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What do you think of when you hear “lifelong virgin”? Do you think of priests, nuns, or other ascetics? Do you think of a basement dweller, playing nonstop video games? What about a lonely cat lady with no friends? These pictures may be accurate for some, but not all, or even most, lifelong virgins. In fact, virginity is not an insuperable barrier to fame, fortune, or great accomplishment.
The following people are all presumed to have died without having a sexual relationship. Unless a long-forgotten letter or diary entry is discovered, there’s no evidence that any of these people had so much as a summer fling with anyone.
There is no way to prove a negative. You can’t prove that someone has never had sex, and absence of evidence is not evidence of absence. However, based on what is known about these notable figures, they were either chaste, near-chaste, or very, very good at keeping their private lives private.
Note: this list does not include people who have taken vows of chastity, such as priests and nuns.
10. Lindsay Anderson
Lindsay Anderson directed feature films, short films, documentaries, tv shows, music videos, and theater productions. He worked with actors such as Malcolm McDowell, Bette Davis, Helen Mirren, and Vincent Price. He also wrote extensively about film and theater, co-founding the film journal Sequence in 1947. Anderson continued working until shortly before his death in 1994.
Anderson’s films explored and criticized many facets of British life, from consumerism to post-imperialism to the toxic social atmosphere at elite boarding schools. Many of his films also poke fun at the British class system; in one of his best-known films, O Lucky Man!, the protagonist travels through England and joins a dizzying variety of social circles, from bankers to prisoners to musicians to revolutionaries.
Anderson was apparently chaste throughout his life. As a director at the Royal Court, his nickname was the “Virgin Queen” due to his celibacy and homosexuality. According to Malcolm McDowell, who worked with Anderson on several films, the director would only fall in love with unattainable, heterosexual men. Anderson came from an upper-class background, where one simply could not be openly gay. If he only fell in love with men who couldn’t love him back, then he would be safe from revealing that part of himself.
You would never guess Anderson’s virginity from watching his films. There are many sexual scenes in Anderson’s films that are bawdy, humorous, intense, and absurd. The word “repressed” doesn’t leap to mind when you think of his work.
9. Nick Drake
Before he died at age 26, Nick Drake recorded three albums and reels of demo tapes. He was a talented guitarist, singer, and songwriter. His work has earned him great posthumous acclaim and a devoted fanbase.
Drake often performed while a student at Cambridge University, winning him many student admirers. A handsome, talented musician on a university campus––not the most likely candidate for perpetual virginity. However, according to those who knew him, Drake kept to himself. He was never known to be romantically involved with anyone.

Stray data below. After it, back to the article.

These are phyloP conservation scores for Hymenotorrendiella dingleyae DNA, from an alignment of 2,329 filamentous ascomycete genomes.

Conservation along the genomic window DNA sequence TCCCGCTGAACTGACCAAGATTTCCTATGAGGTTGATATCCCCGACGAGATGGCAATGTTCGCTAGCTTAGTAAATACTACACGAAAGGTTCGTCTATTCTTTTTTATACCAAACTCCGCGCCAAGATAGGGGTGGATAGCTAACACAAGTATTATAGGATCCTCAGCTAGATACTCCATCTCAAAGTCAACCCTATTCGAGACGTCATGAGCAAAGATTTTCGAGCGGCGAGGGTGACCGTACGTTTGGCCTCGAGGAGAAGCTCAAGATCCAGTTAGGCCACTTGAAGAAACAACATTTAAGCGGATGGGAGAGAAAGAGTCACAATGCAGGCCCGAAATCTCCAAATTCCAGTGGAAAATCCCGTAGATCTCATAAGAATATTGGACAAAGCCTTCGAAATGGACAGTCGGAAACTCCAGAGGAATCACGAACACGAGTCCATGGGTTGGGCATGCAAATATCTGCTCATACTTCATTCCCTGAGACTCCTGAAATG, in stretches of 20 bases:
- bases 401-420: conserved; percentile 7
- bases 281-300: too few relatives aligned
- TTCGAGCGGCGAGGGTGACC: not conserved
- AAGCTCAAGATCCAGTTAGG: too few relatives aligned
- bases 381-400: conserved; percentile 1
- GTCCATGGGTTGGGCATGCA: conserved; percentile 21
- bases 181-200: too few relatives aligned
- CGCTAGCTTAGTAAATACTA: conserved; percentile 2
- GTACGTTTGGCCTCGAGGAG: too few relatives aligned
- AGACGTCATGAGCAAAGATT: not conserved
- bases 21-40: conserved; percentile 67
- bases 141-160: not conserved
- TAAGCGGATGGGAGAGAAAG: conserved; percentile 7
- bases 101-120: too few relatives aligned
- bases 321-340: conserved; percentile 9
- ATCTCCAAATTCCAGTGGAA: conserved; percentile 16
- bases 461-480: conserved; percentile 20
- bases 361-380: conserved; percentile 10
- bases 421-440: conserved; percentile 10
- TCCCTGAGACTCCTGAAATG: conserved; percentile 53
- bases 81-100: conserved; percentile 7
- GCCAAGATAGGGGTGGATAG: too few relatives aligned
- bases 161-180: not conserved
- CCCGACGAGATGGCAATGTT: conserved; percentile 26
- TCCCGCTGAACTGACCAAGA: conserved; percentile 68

Drake’s extreme diffidence, and his history of mental illness, may explain his lack of a love life. Drake would go for days or even weeks without speaking or leaving his room. When he turned in the master tapes for his last album, Pink Moon, he left them at the front desk of Island Records and left without speaking to anyone. If normal socialization was so difficult for him, then a romantic relationship must have been impossible.
8. Anna Freud
Anna Freud was one of the first child psychoanalysts. Like her father, Sigmund Freud, Anna’s work emphasized the importance of repression as a human defense mechanism. She published and co-published numerous monographs and articles on child psychology throughout her life.
Anna and her father escaped Germany for England in 1938. Anna worked at an English nursery during the war, and co-wrote several books on her observations of the children there. In 1952, she founded the Hampstead Child Therapy Course and Clinic in London. She continued to work there, and to publish academic papers, until the end of her life.
It’s unlikely that Anna Freud ever had a lover or significant other. Her close and lifelong relationship with Dorothy Burlingham, an American heiress, may have been consummated––Freud served a somewhat motherly role to Burlingham’s children––but Freud’s biographer, Elisabeth Young-Bruehl, disputes this. According to her, “[Anna Freud] did not…have a sexual relationship, with Dorothy Burlingham or anyone else.” Freud was too wrapped up in her work, Young-Bruehl says, and too serious; her father lamented that Anna might live a “life of ascetic austerity” after he was gone. Although she managed to have a family-ish sort of life, she was monastic in matters of the heart.